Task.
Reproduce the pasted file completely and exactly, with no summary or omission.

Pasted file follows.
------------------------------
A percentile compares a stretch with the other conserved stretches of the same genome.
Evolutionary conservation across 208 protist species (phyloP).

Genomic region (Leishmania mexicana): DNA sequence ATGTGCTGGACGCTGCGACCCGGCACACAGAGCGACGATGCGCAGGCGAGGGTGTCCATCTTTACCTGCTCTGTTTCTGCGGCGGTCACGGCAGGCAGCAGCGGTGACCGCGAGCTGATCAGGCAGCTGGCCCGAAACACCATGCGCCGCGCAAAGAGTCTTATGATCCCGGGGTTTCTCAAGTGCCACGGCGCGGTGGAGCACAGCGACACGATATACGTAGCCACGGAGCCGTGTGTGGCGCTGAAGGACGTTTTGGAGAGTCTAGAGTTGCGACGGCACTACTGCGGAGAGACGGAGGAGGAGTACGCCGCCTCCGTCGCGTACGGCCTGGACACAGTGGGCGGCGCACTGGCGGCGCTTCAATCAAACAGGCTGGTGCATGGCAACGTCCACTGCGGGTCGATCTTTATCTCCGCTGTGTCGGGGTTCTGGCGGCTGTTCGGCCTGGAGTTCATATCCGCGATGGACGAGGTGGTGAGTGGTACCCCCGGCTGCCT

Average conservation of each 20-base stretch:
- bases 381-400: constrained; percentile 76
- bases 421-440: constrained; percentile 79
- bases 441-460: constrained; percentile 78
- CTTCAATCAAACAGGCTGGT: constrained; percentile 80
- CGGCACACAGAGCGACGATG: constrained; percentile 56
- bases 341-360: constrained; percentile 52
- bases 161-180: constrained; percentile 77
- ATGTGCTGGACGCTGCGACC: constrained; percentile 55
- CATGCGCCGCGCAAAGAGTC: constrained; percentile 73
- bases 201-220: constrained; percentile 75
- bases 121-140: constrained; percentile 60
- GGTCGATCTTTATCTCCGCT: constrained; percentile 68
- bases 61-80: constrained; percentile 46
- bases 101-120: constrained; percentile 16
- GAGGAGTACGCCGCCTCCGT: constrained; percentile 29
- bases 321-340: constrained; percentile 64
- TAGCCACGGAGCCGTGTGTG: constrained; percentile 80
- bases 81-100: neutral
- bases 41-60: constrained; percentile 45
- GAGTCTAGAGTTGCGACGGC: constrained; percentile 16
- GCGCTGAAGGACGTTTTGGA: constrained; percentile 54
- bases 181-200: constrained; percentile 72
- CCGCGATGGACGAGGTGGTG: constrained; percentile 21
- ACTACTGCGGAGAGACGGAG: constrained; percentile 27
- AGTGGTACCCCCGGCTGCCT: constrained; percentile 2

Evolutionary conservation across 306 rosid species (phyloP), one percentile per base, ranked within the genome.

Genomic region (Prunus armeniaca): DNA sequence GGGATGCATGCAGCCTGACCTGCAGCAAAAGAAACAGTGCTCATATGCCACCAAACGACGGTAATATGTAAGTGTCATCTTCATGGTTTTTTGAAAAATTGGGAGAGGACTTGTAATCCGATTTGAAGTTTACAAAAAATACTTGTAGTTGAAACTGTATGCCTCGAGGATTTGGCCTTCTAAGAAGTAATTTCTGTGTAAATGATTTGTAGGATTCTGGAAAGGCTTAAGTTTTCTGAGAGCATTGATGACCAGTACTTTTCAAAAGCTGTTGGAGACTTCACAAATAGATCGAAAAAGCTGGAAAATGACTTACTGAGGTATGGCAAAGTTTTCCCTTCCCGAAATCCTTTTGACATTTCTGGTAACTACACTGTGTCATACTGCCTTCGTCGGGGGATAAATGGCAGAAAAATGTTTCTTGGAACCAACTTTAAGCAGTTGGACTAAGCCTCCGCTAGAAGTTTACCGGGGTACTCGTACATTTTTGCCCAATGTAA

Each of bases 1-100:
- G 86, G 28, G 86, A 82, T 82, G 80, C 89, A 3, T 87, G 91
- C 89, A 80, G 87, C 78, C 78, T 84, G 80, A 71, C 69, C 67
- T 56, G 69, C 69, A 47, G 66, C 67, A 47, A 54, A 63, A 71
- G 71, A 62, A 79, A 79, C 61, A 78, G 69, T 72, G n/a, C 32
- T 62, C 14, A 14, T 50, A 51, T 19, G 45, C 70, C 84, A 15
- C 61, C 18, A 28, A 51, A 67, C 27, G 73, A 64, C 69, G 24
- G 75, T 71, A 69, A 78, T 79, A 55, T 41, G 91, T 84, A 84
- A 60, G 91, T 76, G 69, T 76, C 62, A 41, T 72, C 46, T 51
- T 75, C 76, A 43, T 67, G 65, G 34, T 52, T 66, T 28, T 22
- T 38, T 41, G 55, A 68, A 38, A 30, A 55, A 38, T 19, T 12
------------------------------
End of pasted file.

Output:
A percentile compares a stretch with the other conserved stretches of the same genome.
Evolutionary conservation across 208 protist species (phyloP).

Genomic region (Leishmania mexicana): DNA sequence ATGTGCTGGACGCTGCGACCCGGCACACAGAGCGACGATGCGCAGGCGAGGGTGTCCATCTTTACCTGCTCTGTTTCTGCGGCGGTCACGGCAGGCAGCAGCGGTGACCGCGAGCTGATCAGGCAGCTGGCCCGAAACACCATGCGCCGCGCAAAGAGTCTTATGATCCCGGGGTTTCTCAAGTGCCACGGCGCGGTGGAGCACAGCGACACGATATACGTAGCCACGGAGCCGTGTGTGGCGCTGAAGGACGTTTTGGAGAGTCTAGAGTTGCGACGGCACTACTGCGGAGAGACGGAGGAGGAGTACGCCGCCTCCGTCGCGTACGGCCTGGACACAGTGGGCGGCGCACTGGCGGCGCTTCAATCAAACAGGCTGGTGCATGGCAACGTCCACTGCGGGTCGATCTTTATCTCCGCTGTGTCGGGGTTCTGGCGGCTGTTCGGCCTGGAGTTCATATCCGCGATGGACGAGGTGGTGAGTGGTACCCCCGGCTGCCT

Average conservation of each 20-base stretch:
- bases 381-400: constrained; percentile 76
- bases 421-440: constrained; percentile 79
- bases 441-460: constrained; percentile 78
- CTTCAATCAAACAGGCTGGT: constrained; percentile 80
- CGGCACACAGAGCGACGATG: constrained; percentile 56
- bases 341-360: constrained; percentile 52
- bases 161-180: constrained; percentile 77
- ATGTGCTGGACGCTGCGACC: constrained; percentile 55
- CATGCGCCGCGCAAAGAGTC: constrained; percentile 73
- bases 201-220: constrained; percentile 75
- bases 121-140: constrained; percentile 60
- GGTCGATCTTTATCTCCGCT: constrained; percentile 68
- bases 61-80: constrained; percentile 46
- bases 101-120: constrained; percentile 16
- GAGGAGTACGCCGCCTCCGT: constrained; percentile 29
- bases 321-340: constrained; percentile 64
- TAGCCACGGAGCCGTGTGTG: constrained; percentile 80
- bases 81-100: neutral
- bases 41-60: constrained; percentile 45
- GAGTCTAGAGTTGCGACGGC: constrained; percentile 16
- GCGCTGAAGGACGTTTTGGA: constrained; percentile 54
- bases 181-200: constrained; percentile 72
- CCGCGATGGACGAGGTGGTG: constrained; percentile 21
- ACTACTGCGGAGAGACGGAG: constrained; percentile 27
- AGTGGTACCCCCGGCTGCCT: constrained; percentile 2

Evolutionary conservation across 306 rosid species (phyloP), one percentile per base, ranked within the genome.

Genomic region (Prunus armeniaca): DNA sequence GGGATGCATGCAGCCTGACCTGCAGCAAAAGAAACAGTGCTCATATGCCACCAAACGACGGTAATATGTAAGTGTCATCTTCATGGTTTTTTGAAAAATTGGGAGAGGACTTGTAATCCGATTTGAAGTTTACAAAAAATACTTGTAGTTGAAACTGTATGCCTCGAGGATTTGGCCTTCTAAGAAGTAATTTCTGTGTAAATGATTTGTAGGATTCTGGAAAGGCTTAAGTTTTCTGAGAGCATTGATGACCAGTACTTTTCAAAAGCTGTTGGAGACTTCACAAATAGATCGAAAAAGCTGGAAAATGACTTACTGAGGTATGGCAAAGTTTTCCCTTCCCGAAATCCTTTTGACATTTCTGGTAACTACACTGTGTCATACTGCCTTCGTCGGGGGATAAATGGCAGAAAAATGTTTCTTGGAACCAACTTTAAGCAGTTGGACTAAGCCTCCGCTAGAAGTTTACCGGGGTACTCGTACATTTTTGCCCAATGTAA

Each of bases 1-100:
- G 86, G 28, G 86, A 82, T 82, G 80, C 89, A 3, T 87, G 91
- C 89, A 80, G 87, C 78, C 78, T 84, G 80, A 71, C 69, C 67
- T 56, G 69, C 69, A 47, G 66, C 67, A 47, A 54, A 63, A 71
- G 71, A 62, A 79, A 79, C 61, A 78, G 69, T 72, G n/a, C 32
- T 62, C 14, A 14, T 50, A 51, T 19, G 45, C 70, C 84, A 15
- C 61, C 18, A 28, A 51, A 67, C 27, G 73, A 64, C 69, G 24
- G 75, T 71, A 69, A 78, T 79, A 55, T 41, G 91, T 84, A 84
- A 60, G 91, T 76, G 69, T 76, C 62, A 41, T 72, C 46, T 51
- T 75, C 76, A 43, T 67, G 65, G 34, T 52, T 66, T 28, T 22
- T 38, T 41, G 55, A 68, A 38, A 30, A 55, A 38, T 19, T 12